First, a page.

In spite of so called ‘experts’ commenting upon the UK’s supposed ‘compensation culture’, official figures released by the Government confirm that the number of ‘whiplash’ claims continue to fall and has fallen by almost 60,000 in the past year. This is the lowest level since 2008/09.
This evidence has been obtained by the Association of Personal Injury Lawyers (APIL) and submitted to the House of Commons transport committee’s inquiry into whiplash. The committee is seeking evidence to judge the Government’s suggestion that the UK is the ‘whiplash capital of the world’. This follows on from comments made by the Master of the Rolls, Lord Justice Dyson who said that the media are doing little to dispel this and instead created a false perception of a compensation claims culture.
Despite the continued fall in the number of claims, the Association of British Insurers said last week that it will argue there is an ‘epidemic’ in whiplash claims and will support the Government’s plan to raise the Small Claims Court limit from £1,000 to £5,000.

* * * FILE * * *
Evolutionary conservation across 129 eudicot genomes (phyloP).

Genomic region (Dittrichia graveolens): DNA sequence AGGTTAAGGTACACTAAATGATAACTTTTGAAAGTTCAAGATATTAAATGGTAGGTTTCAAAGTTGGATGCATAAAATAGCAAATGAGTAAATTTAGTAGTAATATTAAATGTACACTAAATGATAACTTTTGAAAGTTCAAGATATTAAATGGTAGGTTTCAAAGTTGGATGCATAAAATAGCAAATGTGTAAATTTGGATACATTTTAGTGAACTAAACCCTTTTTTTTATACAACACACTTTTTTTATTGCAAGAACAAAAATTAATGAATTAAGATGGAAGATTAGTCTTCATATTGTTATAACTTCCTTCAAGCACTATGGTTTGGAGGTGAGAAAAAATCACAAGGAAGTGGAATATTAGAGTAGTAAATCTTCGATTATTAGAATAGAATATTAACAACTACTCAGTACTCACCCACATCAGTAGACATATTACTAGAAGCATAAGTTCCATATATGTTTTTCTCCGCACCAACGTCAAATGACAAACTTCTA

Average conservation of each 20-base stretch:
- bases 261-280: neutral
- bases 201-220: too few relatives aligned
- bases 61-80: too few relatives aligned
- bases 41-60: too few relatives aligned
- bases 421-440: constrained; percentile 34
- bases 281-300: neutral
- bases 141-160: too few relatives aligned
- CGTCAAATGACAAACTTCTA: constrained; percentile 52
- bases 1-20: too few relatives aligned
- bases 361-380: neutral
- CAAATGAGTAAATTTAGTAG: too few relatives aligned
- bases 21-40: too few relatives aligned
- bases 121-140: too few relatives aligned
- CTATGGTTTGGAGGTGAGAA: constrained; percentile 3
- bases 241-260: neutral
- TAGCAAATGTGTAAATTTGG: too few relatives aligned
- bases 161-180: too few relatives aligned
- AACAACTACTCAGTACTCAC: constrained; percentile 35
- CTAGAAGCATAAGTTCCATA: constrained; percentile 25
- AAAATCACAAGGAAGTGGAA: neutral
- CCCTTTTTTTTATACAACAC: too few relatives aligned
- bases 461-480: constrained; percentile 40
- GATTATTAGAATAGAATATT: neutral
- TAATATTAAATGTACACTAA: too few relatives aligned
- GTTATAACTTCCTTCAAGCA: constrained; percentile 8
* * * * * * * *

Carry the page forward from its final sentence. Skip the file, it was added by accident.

If the plan is approved this will mean that many thousands of innocent accident victims will be unable to afford the expert legal advice and representation they will need in order to successfully pursue their claims (as legal costs can’t be recovered within the Small Claims Court).
To add insult to injury, the same innocent victims will find themselves at the mercy of experienced lawyers instructed by the insurers, to whom money is no object. Indeed, the deep-pocketed insurers will simply pass their own legal costs back to their policyholders through insurance premiums.
Tom Ranson of Ashton KCJ injury services says: “With the Government intent on taking everything the insurance industry has to say at face value, it will come as absolutely no surprise if the insurers, again, get their way. This will have a catastrophic effect upon access to justice for many thousands of genuinely injured accident victims and prevent them from obtaining the treatment and compensation to which they are entitled.”